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Organic Manures

1. What are organic manures?

 Organic manures are natural products used by farmers to provide food (plant nutrients) for the crop plants. There are a number of organic manures like farmyard manure, green manures, compost prepared from crop residues and other farm wastes, vermicompost, oil cakes, and biological wastes – animal bones, slaughter house refuse. 

2. How are organic manures beneficial in the cultivation of crops? 

Organic manures increase the organic matter in the soil. Organic matter in turn releases the plant food in available from for the use of crops. However, organic manures should not be seen only as carriers of plant food. These manures also enable a soil to hold more water and also help to improve the drainage in clay soils. They provide organic acids that help to dissolve soil nutrients and make them available for the plants. 

3. How are organic manures differing from fertilizers?

 Organic manures have low nutrient content and therefore need to be applied in larger quantities. For example, to get 25 kg of NPK, one will need 600 to 2000 kg of organic manure where as the same amount of NPK can be given by 50 kg of an NPK complex fertilizer.

 The nutrient content of organic manures is highly variable from place to place, lot to lot, and method of preparation. The composition of fertilizers is almost constant. For example, urea contain 46% N regardless of which factory makes it any where in the world. 

4. How much of plant nutrients are provided by organic manures?

 Just as different fertilizers contain different amounts of plant nutrients, organic manures are also not alike.

 Average quality of farmyard manure provides 12 kg nutrients per ton and compost provides 40 kg per ton.

 Most of the legume green manures provide 20 kg of nitrogen per ton.

 Each ton of sorghum/rice/maize straw can be expected to add 26 kg of nutrients.

 5. What is green manuring?

 Green manuring is the practice of growing a short duration, succulent and leafy legume crop and ploughing the plants in the same field before they form seeds. 

6. What is green leaf manuring?

 Green leaf manuring refers to adding the loppings from legume plants or trees to a field and then incorporating them into the soil by ploughing. 

7. What green manure crops are beneficial?

 Sesbania, Crotalaria, ‘Pillipesara’, Cowpea etc are good for green manuring.

   

8. What are the popular green leaf manuring plants? 

Glyricidia, Pongamia, Leucina are common green leaf manuring plants.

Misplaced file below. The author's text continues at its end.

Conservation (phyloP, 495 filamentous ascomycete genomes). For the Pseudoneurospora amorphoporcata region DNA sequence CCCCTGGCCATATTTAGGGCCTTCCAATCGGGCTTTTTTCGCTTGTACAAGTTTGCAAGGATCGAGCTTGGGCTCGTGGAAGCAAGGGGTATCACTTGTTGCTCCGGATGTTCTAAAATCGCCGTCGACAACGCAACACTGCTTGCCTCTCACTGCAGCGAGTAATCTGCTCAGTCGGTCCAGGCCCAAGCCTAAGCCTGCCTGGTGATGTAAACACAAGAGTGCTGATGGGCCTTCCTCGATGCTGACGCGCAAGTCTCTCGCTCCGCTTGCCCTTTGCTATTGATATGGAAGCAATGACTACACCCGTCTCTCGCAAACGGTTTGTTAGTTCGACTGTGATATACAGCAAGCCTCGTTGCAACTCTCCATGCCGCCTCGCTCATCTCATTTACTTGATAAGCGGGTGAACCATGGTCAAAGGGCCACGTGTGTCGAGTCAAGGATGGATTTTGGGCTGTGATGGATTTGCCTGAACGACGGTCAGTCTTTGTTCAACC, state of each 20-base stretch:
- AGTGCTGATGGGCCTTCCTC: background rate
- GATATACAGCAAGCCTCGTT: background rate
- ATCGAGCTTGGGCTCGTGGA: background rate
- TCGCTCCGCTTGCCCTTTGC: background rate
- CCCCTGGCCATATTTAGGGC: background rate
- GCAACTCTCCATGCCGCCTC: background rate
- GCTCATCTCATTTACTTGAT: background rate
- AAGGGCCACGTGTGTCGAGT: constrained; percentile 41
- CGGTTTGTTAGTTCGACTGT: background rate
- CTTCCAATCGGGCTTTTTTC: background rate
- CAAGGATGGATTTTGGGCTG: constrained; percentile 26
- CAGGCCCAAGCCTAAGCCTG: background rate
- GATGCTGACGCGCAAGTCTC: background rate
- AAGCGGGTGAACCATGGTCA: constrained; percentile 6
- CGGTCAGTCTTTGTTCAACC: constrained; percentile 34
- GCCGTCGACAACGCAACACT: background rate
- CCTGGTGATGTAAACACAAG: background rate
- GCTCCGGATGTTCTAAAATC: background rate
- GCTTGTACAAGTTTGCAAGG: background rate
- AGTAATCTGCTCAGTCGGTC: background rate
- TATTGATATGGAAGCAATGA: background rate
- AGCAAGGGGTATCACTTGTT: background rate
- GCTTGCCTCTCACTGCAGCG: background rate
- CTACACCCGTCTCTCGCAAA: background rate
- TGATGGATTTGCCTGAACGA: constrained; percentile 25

9. What is compost? 

Compost is well decomposed organic wastes like plant residues, animal dung, and urine earth from cattle sheds, waste fodder etc.

10. How good compost is prepared?

 Compost making is the process of decomposing organic wastes in a pit.  Site for compost making is selected should be at a high level and water should not pond during monsoon season. Pit should be of 3’ depth and 6’ to 8’ width. Length may be of any convenient size. The process is as follows:

  1. Make slurry of the cattle dung with water.
  2. Prepare 6” layer of organic wastes – plant residues, sweepings from the cattle shed, waste fodder, dried plants stalks and leaves etc. and sprinkle water to just moisten it. (Over watering should be avoided)
  3. Cover with the layer with urine earth and cattle dung slurry.
  4. Add 5 to 10 kg of super phosphate for every 10 tons of organic wastes.
  5. Repeat the process of putting such layers till the pit is full.
  6. Close the pit with urine earth, waste fodder and then heap the soil till it gets convex shape (about 1 to 1.5’ above the ground) so that the rainwater rolls away.
  7. After six months compost is ready to apply to the fields.

 The pit can be filled up if sufficient organic wastes are available. Otherwise a temporary partition can be made in the pit with bamboos or stalks and the pit can be filled up over time filling each partitioned area as and when the material is available for composting. 

11. Why super phosphate is added in compost making? 

Due to quick heating and drying during the decomposition of organic wastes, nitrogen in the organic wastes will be lost due to volatilization. Addition of super phosphate decreases such nitrogen losses. It will also increase the phosphate content of compost. 

12. What is vermicomposting? 

Vermicomposting is a type of compost making in which earthworms are used to convert organic wastes into valuable material to supply nutrients for crops.

 Where can I get more information on vermicomposting? 

Please click on the following Internet site for more details on vermicomposting.

http://www.erfindia.org/local.asp

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